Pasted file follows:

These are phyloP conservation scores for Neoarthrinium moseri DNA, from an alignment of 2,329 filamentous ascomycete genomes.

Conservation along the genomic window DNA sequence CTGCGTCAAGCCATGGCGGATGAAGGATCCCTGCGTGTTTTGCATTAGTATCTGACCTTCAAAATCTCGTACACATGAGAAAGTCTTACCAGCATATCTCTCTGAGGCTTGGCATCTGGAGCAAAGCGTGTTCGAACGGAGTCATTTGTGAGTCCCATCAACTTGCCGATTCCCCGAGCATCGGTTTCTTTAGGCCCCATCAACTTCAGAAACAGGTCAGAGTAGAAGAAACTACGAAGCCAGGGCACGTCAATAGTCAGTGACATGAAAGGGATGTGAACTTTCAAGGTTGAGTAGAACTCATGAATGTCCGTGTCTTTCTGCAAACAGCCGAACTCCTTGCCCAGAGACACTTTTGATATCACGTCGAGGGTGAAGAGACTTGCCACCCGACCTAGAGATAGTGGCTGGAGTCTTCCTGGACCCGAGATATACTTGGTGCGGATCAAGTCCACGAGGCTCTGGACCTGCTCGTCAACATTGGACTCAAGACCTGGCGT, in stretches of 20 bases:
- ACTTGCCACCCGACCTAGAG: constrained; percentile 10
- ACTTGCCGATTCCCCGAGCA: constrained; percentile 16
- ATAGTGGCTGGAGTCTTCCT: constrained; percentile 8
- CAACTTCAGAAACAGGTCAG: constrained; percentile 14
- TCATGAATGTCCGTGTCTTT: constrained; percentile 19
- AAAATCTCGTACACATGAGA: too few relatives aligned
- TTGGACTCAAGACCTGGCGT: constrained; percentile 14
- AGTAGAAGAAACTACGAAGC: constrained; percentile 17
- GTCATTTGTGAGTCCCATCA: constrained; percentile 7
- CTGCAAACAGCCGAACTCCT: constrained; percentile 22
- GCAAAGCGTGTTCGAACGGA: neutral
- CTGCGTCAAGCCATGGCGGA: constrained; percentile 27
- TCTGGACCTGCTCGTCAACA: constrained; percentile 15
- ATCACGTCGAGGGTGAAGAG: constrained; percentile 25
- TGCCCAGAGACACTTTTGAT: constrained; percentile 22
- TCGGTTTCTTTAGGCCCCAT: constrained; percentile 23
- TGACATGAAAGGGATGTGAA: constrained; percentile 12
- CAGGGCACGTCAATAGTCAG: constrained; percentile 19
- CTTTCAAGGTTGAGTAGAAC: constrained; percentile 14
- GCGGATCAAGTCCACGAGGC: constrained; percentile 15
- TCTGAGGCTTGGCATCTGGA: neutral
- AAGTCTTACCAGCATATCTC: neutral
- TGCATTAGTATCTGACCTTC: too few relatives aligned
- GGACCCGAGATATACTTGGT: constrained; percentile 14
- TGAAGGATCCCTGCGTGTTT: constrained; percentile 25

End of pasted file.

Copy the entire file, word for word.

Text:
These are phyloP conservation scores for Neoarthrinium moseri DNA, from an alignment of 2,329 filamentous ascomycete genomes.

Conservation along the genomic window DNA sequence CTGCGTCAAGCCATGGCGGATGAAGGATCCCTGCGTGTTTTGCATTAGTATCTGACCTTCAAAATCTCGTACACATGAGAAAGTCTTACCAGCATATCTCTCTGAGGCTTGGCATCTGGAGCAAAGCGTGTTCGAACGGAGTCATTTGTGAGTCCCATCAACTTGCCGATTCCCCGAGCATCGGTTTCTTTAGGCCCCATCAACTTCAGAAACAGGTCAGAGTAGAAGAAACTACGAAGCCAGGGCACGTCAATAGTCAGTGACATGAAAGGGATGTGAACTTTCAAGGTTGAGTAGAACTCATGAATGTCCGTGTCTTTCTGCAAACAGCCGAACTCCTTGCCCAGAGACACTTTTGATATCACGTCGAGGGTGAAGAGACTTGCCACCCGACCTAGAGATAGTGGCTGGAGTCTTCCTGGACCCGAGATATACTTGGTGCGGATCAAGTCCACGAGGCTCTGGACCTGCTCGTCAACATTGGACTCAAGACCTGGCGT, in stretches of 20 bases:
- ACTTGCCACCCGACCTAGAG: constrained; percentile 10
- ACTTGCCGATTCCCCGAGCA: constrained; percentile 16
- ATAGTGGCTGGAGTCTTCCT: constrained; percentile 8
- CAACTTCAGAAACAGGTCAG: constrained; percentile 14
- TCATGAATGTCCGTGTCTTT: constrained; percentile 19
- AAAATCTCGTACACATGAGA: too few relatives aligned
- TTGGACTCAAGACCTGGCGT: constrained; percentile 14
- AGTAGAAGAAACTACGAAGC: constrained; percentile 17
- GTCATTTGTGAGTCCCATCA: constrained; percentile 7
- CTGCAAACAGCCGAACTCCT: constrained; percentile 22
- GCAAAGCGTGTTCGAACGGA: neutral
- CTGCGTCAAGCCATGGCGGA: constrained; percentile 27
- TCTGGACCTGCTCGTCAACA: constrained; percentile 15
- ATCACGTCGAGGGTGAAGAG: constrained; percentile 25
- TGCCCAGAGACACTTTTGAT: constrained; percentile 22
- TCGGTTTCTTTAGGCCCCAT: constrained; percentile 23
- TGACATGAAAGGGATGTGAA: constrained; percentile 12
- CAGGGCACGTCAATAGTCAG: constrained; percentile 19
- CTTTCAAGGTTGAGTAGAAC: constrained; percentile 14
- GCGGATCAAGTCCACGAGGC: constrained; percentile 15
- TCTGAGGCTTGGCATCTGGA: neutral
- AAGTCTTACCAGCATATCTC: neutral
- TGCATTAGTATCTGACCTTC: too few relatives aligned
- GGACCCGAGATATACTTGGT: constrained; percentile 14
- TGAAGGATCCCTGCGTGTTT: constrained; percentile 25